Scientists at Washington State Universitys Tree Fruit Research and Extension Center (TFREC) are working with colleagues at other western universities and the U.S. Department of Agricultures Agricultural Research Service to build on the success of their five-year Codling Moth Areawide Management Programor CAMPwith a second round of research they call Son of CAMP. According to researchers the new approaches being explored could revolutionize orchard pest control techniques while reducing costs for growers.
The codling moth is the key pest that attacks apple and pear crops in all western orchards and even walnut groves in California. Codling moth larvae burrow into the center of the fruit rendering it worthless and traditional pesticide-based control techniques are faced with their own double threat.
First, the codling moth and other pests such as leafrollers and aphids have developed high levels of resistance to the organophosphate and carbamate insecticides traditionally used by orchardists. Additionally, these broad-spectrum pesticides are highly toxic to most natural enemies that can help suppress many orchard pests. Second, the federal Food Quality Protection Act of 1996 and other regulatory actions approved because of environmental and health concerns over pesticide residues are forcing growers to seek other means to control these costly pests.
In 1995, the CAMP program was launched to field test a new approach to controlling the codling moth-mating disruption. Pheromones of the codling moth are put into dispensers that slowly release minute quantities of the attractant over time, disrupting the ability of the male codling moth to locate females and mate.
By any measure the program has been a success. When it started in 1995, the CAMP research program targeted five growing areas comprising 3,110 acres and involving 66 growers. Thanks to additional grant funding, by 1999, the program expanded to 4,815 acres involving 109 growers, and met its target of reducing broad-spectrum insecticide use by 75 percent.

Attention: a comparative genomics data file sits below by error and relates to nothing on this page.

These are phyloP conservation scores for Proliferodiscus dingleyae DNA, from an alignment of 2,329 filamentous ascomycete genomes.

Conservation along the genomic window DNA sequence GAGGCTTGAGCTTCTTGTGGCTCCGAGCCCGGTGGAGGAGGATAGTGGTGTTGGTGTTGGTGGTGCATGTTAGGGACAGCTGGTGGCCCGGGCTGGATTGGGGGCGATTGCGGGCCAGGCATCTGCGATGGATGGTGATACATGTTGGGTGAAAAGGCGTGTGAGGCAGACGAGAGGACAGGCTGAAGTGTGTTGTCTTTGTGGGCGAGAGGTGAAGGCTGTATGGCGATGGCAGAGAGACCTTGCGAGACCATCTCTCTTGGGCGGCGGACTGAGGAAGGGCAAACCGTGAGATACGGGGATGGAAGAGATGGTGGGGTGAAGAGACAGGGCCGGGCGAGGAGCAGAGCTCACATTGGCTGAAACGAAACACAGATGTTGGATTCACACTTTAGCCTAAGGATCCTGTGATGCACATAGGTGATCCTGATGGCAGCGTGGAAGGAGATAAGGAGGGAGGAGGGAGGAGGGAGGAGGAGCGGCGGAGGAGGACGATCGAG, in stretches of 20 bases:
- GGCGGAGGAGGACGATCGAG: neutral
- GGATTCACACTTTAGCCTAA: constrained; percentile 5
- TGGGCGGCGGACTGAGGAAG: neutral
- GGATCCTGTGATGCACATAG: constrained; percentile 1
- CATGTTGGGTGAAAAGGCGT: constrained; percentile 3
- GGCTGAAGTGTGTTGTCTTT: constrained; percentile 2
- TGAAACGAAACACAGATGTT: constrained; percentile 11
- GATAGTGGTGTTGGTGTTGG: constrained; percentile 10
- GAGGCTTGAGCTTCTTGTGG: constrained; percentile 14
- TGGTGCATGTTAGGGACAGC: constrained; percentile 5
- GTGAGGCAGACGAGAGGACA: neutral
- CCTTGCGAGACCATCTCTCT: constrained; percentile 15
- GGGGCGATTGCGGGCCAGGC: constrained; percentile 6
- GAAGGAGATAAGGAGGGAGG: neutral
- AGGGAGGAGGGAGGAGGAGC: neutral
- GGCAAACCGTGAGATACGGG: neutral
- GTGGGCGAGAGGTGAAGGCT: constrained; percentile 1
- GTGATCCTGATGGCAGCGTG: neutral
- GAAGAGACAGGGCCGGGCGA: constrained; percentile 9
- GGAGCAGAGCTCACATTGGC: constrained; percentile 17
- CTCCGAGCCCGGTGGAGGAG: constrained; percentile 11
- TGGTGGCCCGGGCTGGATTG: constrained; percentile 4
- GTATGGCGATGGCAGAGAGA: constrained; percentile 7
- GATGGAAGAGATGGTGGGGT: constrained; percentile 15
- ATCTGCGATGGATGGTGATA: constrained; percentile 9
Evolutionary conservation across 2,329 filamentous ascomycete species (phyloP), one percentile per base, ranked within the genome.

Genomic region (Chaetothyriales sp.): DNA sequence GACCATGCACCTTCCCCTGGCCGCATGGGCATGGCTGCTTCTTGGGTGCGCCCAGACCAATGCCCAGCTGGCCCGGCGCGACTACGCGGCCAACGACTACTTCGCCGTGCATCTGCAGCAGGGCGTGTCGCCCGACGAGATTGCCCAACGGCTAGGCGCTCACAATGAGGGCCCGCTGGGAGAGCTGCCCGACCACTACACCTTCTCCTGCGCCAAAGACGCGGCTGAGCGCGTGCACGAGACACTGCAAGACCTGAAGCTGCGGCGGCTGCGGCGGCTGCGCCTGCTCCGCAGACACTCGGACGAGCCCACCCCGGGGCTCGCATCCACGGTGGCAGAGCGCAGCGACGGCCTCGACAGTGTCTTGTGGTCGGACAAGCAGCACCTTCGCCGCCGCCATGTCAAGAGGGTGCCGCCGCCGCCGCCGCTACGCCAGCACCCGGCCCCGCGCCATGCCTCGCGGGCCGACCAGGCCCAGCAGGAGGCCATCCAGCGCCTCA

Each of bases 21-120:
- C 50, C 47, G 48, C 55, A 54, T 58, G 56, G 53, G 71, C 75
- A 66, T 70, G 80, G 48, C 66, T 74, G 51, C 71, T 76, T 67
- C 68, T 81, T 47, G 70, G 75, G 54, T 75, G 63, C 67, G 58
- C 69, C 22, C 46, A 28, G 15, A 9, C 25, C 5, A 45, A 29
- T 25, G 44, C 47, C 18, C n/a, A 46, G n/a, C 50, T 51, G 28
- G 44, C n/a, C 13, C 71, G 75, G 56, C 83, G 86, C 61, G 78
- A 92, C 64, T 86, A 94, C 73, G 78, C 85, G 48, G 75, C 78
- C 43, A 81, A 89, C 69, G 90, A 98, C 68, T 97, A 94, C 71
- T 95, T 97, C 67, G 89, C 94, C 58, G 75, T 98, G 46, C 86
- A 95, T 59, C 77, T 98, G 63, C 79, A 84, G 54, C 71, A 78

The mating disruption approach pioneered by WSUs Tree Fruit Research and Extension Center was used on an estimated 85,000 acres, or 45 percent of Washington State orchards in 2000. About 40 percent of the apple and tree orchards in the western United States are now using the approach.
The success story with mating disruption techniques is only partially complete, said WSU entomologist Dr. Jay Brunner, director of TFREC. Thats why weve undertaken the next level of research under Son of CAMP.
Although the codling moth mating disruption technique is widely used throughout the West, most orchards require one or two supplemental treatments of insecticide to adequately control the pest. Besides killing the natural predators of the codling moth and other pests, it is highly likely that regulations will eliminate or severely restrict pesticides used for supplemental control in coming years.
Son of CAMP is looking at refining techniques and expanding the use of the mating disruption to 75 percent of the apple and pear orchards in Washington, Oregon and California, and extending its use to 25 percent of the walnut acreage that is primarily in California. The research will also look at applying mating disruption approaches to other pests and will explore other non-pesticide techniques to managing specific pest populations.
One of the key goals of the project is to create an educational plan to help growers implement and sustain these new approaches throughout western orchards.
Most importantly, this project is developing the knowledge base that will allow growers and crop consultants to implement the best practices for their particular situations and increase their understanding of these approaches, Brunner said. This represents a significant transformation in management practices and it comes at a time when the industry is already under economic stress.
Our overall goal is to implement programs that are effective while helping U.S. growers reduce costs and meet political and environmental mandates in order to remain competitive in the global economy.